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CH 6: Negligence

- Flexible balancing of social values

- Compensation for those who suffer injuries
- Encouragement of socially useful activities: might be in society’s best interest to protect some
activities from liab., ex: difficult to sue doctors b/c judges don’t want to discourage them from
practising in risky areas
- Flexibility required at each stage of analysis

Professional negligence
- Not a separate tort, it refers to negligence that is committed by professional person, ex: banker,

Four Stages of Negligence Analysis

Plaintiff must prove there was a …

1. Duty of care
Should the defendant have been careful toward the plaintiff?

2. Breach of standard of care

How careful should the defendant have been?

3. Causation of harm
Was the damage actually caused by defendant?

Defendant may prove:

4. Defences
Was the plaintiff negligent as well?
Did the plaintiff accept the risk?
Did the plaintiff act illegally?


Plaintiff must prove there was a duty of car (def had to use care to avoid harming the plaintiff)
- duty of care: liability possible
- no duty of care: liability not possible

Test for determining duty of care

1. Judge will ask if duty of care question has been answered by a previous case, we already that
bottler owes duty of care to a consumer & a mother does NOT owe duty of care to unborn child

2. If duty of care question not previously answered, judge will ask 3 questions about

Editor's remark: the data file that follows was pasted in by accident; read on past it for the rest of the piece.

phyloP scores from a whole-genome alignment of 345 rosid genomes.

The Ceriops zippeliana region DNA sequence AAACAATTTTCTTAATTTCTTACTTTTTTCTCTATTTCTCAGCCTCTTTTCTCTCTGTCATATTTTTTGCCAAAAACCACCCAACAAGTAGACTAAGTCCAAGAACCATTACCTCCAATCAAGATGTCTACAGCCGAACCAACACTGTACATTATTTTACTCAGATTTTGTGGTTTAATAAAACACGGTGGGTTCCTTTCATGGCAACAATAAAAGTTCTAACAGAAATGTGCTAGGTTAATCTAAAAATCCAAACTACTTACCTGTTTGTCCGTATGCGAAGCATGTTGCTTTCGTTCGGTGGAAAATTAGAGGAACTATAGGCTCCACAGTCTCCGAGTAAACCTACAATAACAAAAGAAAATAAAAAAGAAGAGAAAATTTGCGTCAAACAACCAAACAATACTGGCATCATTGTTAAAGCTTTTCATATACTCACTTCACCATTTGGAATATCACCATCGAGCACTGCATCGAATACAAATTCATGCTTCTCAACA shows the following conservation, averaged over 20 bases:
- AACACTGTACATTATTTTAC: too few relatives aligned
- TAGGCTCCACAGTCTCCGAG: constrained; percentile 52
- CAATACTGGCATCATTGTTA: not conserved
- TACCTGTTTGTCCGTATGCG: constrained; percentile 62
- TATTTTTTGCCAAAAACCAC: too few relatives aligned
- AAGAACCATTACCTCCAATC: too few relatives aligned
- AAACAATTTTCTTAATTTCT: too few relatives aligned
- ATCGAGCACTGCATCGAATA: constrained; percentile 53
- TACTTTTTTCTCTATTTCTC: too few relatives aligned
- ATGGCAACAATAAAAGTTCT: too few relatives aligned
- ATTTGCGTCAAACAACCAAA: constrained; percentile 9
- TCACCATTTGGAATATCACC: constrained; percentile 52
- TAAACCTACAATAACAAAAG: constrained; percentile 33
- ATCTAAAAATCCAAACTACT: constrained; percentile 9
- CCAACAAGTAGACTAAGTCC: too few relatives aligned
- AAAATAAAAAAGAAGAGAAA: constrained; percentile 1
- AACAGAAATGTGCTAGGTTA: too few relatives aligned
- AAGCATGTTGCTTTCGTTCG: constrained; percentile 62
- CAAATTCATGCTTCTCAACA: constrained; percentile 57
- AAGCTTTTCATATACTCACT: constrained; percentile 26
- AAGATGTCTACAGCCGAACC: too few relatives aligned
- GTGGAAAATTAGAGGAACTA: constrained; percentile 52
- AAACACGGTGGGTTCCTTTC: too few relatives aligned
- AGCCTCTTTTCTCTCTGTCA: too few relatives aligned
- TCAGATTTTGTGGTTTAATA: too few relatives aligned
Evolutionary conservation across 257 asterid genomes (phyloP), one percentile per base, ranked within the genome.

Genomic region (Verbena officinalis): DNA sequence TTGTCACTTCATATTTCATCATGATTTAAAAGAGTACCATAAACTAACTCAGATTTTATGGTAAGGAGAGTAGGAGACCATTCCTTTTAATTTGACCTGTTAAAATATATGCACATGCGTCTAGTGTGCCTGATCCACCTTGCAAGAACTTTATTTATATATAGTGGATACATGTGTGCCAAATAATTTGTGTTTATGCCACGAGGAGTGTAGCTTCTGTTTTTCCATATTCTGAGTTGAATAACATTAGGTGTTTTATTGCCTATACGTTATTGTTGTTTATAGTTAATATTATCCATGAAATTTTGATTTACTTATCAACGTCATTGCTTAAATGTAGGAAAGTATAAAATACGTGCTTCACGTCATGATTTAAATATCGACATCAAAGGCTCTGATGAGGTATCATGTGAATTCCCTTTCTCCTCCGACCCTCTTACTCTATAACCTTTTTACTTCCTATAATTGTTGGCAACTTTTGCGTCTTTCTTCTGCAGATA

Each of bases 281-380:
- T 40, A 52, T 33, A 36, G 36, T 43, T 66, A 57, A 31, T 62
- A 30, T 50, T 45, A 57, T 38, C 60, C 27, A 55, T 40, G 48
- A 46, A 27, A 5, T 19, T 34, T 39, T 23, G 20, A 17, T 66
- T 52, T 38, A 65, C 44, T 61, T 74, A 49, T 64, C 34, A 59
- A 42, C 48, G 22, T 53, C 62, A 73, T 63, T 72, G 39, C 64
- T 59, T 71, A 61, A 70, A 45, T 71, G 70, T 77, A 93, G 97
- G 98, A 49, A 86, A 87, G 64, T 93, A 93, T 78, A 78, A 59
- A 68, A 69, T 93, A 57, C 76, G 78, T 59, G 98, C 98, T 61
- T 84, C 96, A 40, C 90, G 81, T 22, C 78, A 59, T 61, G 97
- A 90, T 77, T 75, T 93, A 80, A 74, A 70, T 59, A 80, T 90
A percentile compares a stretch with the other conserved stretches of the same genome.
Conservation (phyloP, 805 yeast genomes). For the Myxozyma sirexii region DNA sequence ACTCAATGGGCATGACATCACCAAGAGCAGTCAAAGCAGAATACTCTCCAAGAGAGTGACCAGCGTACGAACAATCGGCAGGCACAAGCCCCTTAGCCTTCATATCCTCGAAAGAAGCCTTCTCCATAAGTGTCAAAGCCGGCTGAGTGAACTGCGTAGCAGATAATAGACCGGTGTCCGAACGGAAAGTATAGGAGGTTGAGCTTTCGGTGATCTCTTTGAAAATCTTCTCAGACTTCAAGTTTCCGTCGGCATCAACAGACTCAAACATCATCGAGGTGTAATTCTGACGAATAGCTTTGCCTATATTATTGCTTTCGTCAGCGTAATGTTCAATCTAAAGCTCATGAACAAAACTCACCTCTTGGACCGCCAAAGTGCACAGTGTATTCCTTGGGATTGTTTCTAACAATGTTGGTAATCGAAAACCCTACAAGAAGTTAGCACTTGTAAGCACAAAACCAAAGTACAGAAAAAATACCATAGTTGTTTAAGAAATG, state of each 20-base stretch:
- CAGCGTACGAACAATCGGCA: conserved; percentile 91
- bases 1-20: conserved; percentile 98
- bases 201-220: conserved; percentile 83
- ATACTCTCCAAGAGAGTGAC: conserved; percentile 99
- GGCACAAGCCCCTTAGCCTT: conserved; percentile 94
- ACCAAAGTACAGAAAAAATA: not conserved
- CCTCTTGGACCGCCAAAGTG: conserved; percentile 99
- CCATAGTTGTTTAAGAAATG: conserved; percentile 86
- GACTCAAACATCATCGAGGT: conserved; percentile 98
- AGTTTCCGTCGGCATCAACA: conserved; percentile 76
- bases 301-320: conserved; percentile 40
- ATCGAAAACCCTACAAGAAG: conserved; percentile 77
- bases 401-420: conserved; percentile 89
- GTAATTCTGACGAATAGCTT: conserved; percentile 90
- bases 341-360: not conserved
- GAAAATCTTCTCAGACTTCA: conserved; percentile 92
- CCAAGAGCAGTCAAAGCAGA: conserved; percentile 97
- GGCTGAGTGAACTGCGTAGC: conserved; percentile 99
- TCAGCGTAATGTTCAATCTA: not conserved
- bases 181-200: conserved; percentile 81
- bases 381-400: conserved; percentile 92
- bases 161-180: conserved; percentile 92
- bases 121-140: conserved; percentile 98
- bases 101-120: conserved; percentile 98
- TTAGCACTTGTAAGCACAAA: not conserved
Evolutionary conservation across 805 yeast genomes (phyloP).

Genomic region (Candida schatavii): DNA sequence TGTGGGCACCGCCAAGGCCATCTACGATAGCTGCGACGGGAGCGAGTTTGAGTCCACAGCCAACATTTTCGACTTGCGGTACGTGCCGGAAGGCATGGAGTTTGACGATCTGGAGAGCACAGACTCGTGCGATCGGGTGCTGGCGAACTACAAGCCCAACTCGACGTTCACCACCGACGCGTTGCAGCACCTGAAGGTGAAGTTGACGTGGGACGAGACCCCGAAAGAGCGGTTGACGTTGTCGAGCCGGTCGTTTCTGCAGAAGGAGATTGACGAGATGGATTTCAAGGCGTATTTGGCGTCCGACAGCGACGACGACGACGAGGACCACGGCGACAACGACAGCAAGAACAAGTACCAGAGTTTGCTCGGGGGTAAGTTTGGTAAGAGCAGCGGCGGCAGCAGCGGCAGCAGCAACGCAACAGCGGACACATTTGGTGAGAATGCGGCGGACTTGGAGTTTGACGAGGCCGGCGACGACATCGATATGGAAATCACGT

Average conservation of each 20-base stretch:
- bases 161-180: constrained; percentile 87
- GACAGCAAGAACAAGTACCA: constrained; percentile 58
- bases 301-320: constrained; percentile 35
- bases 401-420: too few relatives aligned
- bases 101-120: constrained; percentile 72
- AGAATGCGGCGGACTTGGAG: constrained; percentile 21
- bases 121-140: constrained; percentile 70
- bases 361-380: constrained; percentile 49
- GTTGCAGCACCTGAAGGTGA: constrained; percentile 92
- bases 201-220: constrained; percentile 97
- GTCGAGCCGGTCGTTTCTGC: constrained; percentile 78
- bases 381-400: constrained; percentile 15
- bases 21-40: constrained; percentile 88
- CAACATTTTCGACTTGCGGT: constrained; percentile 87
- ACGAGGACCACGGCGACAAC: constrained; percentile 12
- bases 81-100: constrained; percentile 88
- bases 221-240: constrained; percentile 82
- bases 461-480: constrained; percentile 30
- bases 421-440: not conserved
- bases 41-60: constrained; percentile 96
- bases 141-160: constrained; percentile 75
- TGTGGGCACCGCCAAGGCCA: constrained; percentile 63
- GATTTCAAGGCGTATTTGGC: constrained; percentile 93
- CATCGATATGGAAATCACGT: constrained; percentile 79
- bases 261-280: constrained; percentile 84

- reasonable foreseeability
- proximity
- policy
A. Reasonable Foreseeability

- Objective test
- would reasonable person in def’s position have foreseen possibility that plaintiff would be
- NOT asking if the def personally knew that its activities might harm plaintiff

- Reasonably foreseeable refers to a possibility that is not far-fetched (far-fetched: improbable,

difficult to believe), does not mean probably or likely

- Purpose of this requirement is fairness

- Unfair to hold defendant liable for every loss
- Impossible to prevent unforeseeable event
- Unfair to deny liability for subjective deficiencies (def was stupid, not paying attention)
- Plaintiff entitled to expect reasonable conduct

B. Proximity

- There must be a close and direct connection between both parties

Proximity can arise in various ways:

- Physical (eg hit by swung baseball bat)
- Social (eg bond between caregiver and child)
- Commercial (eg parties to a business transaction)
- Tavern may be responsible for drunk cust who causes traffic accident, but host of house
party NOT liable if drunk cust did same thing
- Reliance (eg reasonable use of financial advice)
- Direct causal relationship betw def’s carelessness & plaintiff’s injury

Negligent Statements

- Balance betw the compensation for those hurt by negligent statements and the need to protect
businesses from disastrous consequences of being liable

Liability more likely if (ie. duty of care more likely if)…

1. Defendant claimed or possessed special knowledge

- It is reasonable to rely on info provided by expert

2. Statement communicated on serious occasion

- It is reasonable to rely on info provided during biz meeting than at an informal party

3. Def’s Statement made in response to an inquiry

- Def who is providing info should realize it may be relied upon

4. Defendant received financial benefit for providing statement

- People usually pay for info they intend to rely on